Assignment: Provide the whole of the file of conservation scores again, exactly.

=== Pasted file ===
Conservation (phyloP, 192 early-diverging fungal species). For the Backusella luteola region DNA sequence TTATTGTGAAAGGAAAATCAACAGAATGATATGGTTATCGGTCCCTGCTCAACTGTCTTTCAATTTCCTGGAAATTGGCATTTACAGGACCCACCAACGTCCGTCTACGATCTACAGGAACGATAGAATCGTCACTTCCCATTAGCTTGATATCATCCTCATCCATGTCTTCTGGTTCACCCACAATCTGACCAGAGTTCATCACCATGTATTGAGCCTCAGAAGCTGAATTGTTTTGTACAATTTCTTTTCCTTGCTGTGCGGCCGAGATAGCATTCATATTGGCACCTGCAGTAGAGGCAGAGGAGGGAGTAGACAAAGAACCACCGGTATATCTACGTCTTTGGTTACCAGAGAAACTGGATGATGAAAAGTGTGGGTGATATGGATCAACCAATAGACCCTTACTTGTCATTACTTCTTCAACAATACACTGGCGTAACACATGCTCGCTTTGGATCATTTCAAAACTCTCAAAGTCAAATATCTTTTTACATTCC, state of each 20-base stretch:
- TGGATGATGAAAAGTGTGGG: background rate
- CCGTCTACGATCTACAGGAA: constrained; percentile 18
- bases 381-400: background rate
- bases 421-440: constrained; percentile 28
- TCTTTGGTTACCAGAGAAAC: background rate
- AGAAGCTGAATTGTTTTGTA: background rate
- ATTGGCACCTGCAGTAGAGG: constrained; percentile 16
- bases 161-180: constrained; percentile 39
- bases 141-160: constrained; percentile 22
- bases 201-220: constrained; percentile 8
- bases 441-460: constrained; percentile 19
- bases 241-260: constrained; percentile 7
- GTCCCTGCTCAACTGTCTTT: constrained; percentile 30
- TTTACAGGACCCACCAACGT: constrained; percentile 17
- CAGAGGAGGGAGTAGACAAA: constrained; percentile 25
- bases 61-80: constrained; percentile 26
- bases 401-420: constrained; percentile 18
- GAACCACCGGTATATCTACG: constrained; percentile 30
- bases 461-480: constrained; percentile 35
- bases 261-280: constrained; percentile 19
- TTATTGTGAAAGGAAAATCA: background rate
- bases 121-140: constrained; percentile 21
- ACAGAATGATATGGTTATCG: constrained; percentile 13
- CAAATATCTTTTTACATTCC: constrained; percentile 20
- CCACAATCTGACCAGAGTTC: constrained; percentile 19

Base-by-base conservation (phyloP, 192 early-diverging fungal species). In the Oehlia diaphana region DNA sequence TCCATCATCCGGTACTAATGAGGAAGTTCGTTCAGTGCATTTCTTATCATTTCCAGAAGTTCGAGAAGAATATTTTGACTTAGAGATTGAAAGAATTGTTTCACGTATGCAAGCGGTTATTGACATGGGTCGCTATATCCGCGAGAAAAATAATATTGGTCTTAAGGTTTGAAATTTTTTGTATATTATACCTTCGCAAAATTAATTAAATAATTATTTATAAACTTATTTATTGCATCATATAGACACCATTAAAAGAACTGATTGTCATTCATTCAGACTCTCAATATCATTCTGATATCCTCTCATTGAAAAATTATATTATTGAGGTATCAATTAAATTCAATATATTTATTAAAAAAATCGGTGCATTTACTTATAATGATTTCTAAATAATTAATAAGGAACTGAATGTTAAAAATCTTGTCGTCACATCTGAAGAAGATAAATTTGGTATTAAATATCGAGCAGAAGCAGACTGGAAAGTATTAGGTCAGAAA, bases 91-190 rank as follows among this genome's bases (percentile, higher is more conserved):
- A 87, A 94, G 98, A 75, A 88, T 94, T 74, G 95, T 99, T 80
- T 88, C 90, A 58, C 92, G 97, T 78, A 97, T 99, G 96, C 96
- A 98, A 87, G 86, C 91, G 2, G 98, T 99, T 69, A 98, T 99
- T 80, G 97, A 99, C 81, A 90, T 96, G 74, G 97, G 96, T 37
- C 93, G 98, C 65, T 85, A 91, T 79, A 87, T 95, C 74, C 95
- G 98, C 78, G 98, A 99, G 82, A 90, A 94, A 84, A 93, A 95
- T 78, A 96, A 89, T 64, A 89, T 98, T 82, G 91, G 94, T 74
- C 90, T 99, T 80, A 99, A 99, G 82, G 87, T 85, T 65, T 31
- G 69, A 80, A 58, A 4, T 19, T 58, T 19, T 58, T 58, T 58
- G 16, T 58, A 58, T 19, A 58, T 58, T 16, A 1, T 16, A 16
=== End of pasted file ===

Conservation (phyloP, 192 early-diverging fungal species). For the Backusella luteola region DNA sequence TTATTGTGAAAGGAAAATCAACAGAATGATATGGTTATCGGTCCCTGCTCAACTGTCTTTCAATTTCCTGGAAATTGGCATTTACAGGACCCACCAACGTCCGTCTACGATCTACAGGAACGATAGAATCGTCACTTCCCATTAGCTTGATATCATCCTCATCCATGTCTTCTGGTTCACCCACAATCTGACCAGAGTTCATCACCATGTATTGAGCCTCAGAAGCTGAATTGTTTTGTACAATTTCTTTTCCTTGCTGTGCGGCCGAGATAGCATTCATATTGGCACCTGCAGTAGAGGCAGAGGAGGGAGTAGACAAAGAACCACCGGTATATCTACGTCTTTGGTTACCAGAGAAACTGGATGATGAAAAGTGTGGGTGATATGGATCAACCAATAGACCCTTACTTGTCATTACTTCTTCAACAATACACTGGCGTAACACATGCTCGCTTTGGATCATTTCAAAACTCTCAAAGTCAAATATCTTTTTACATTCC, state of each 20-base stretch:
- TGGATGATGAAAAGTGTGGG: background rate
- CCGTCTACGATCTACAGGAA: constrained; percentile 18
- bases 381-400: background rate
- bases 421-440: constrained; percentile 28
- TCTTTGGTTACCAGAGAAAC: background rate
- AGAAGCTGAATTGTTTTGTA: background rate
- ATTGGCACCTGCAGTAGAGG: constrained; percentile 16
- bases 161-180: constrained; percentile 39
- bases 141-160: constrained; percentile 22
- bases 201-220: constrained; percentile 8
- bases 441-460: constrained; percentile 19
- bases 241-260: constrained; percentile 7
- GTCCCTGCTCAACTGTCTTT: constrained; percentile 30
- TTTACAGGACCCACCAACGT: constrained; percentile 17
- CAGAGGAGGGAGTAGACAAA: constrained; percentile 25
- bases 61-80: constrained; percentile 26
- bases 401-420: constrained; percentile 18
- GAACCACCGGTATATCTACG: constrained; percentile 30
- bases 461-480: constrained; percentile 35
- bases 261-280: constrained; percentile 19
- TTATTGTGAAAGGAAAATCA: background rate
- bases 121-140: constrained; percentile 21
- ACAGAATGATATGGTTATCG: constrained; percentile 13
- CAAATATCTTTTTACATTCC: constrained; percentile 20
- CCACAATCTGACCAGAGTTC: constrained; percentile 19

Base-by-base conservation (phyloP, 192 early-diverging fungal species). In the Oehlia diaphana region DNA sequence TCCATCATCCGGTACTAATGAGGAAGTTCGTTCAGTGCATTTCTTATCATTTCCAGAAGTTCGAGAAGAATATTTTGACTTAGAGATTGAAAGAATTGTTTCACGTATGCAAGCGGTTATTGACATGGGTCGCTATATCCGCGAGAAAAATAATATTGGTCTTAAGGTTTGAAATTTTTTGTATATTATACCTTCGCAAAATTAATTAAATAATTATTTATAAACTTATTTATTGCATCATATAGACACCATTAAAAGAACTGATTGTCATTCATTCAGACTCTCAATATCATTCTGATATCCTCTCATTGAAAAATTATATTATTGAGGTATCAATTAAATTCAATATATTTATTAAAAAAATCGGTGCATTTACTTATAATGATTTCTAAATAATTAATAAGGAACTGAATGTTAAAAATCTTGTCGTCACATCTGAAGAAGATAAATTTGGTATTAAATATCGAGCAGAAGCAGACTGGAAAGTATTAGGTCAGAAA, bases 91-190 rank as follows among this genome's bases (percentile, higher is more conserved):
- A 87, A 94, G 98, A 75, A 88, T 94, T 74, G 95, T 99, T 80
- T 88, C 90, A 58, C 92, G 97, T 78, A 97, T 99, G 96, C 96
- A 98, A 87, G 86, C 91, G 2, G 98, T 99, T 69, A 98, T 99
- T 80, G 97, A 99, C 81, A 90, T 96, G 74, G 97, G 96, T 37
- C 93, G 98, C 65, T 85, A 91, T 79, A 87, T 95, C 74, C 95
- G 98, C 78, G 98, A 99, G 82, A 90, A 94, A 84, A 93, A 95
- T 78, A 96, A 89, T 64, A 89, T 98, T 82, G 91, G 94, T 74
- C 90, T 99, T 80, A 99, A 99, G 82, G 87, T 85, T 65, T 31
- G 69, A 80, A 58, A 4, T 19, T 58, T 19, T 58, T 58, T 58
- G 16, T 58, A 58, T 19, A 58, T 58, T 16, A 1, T 16, A 16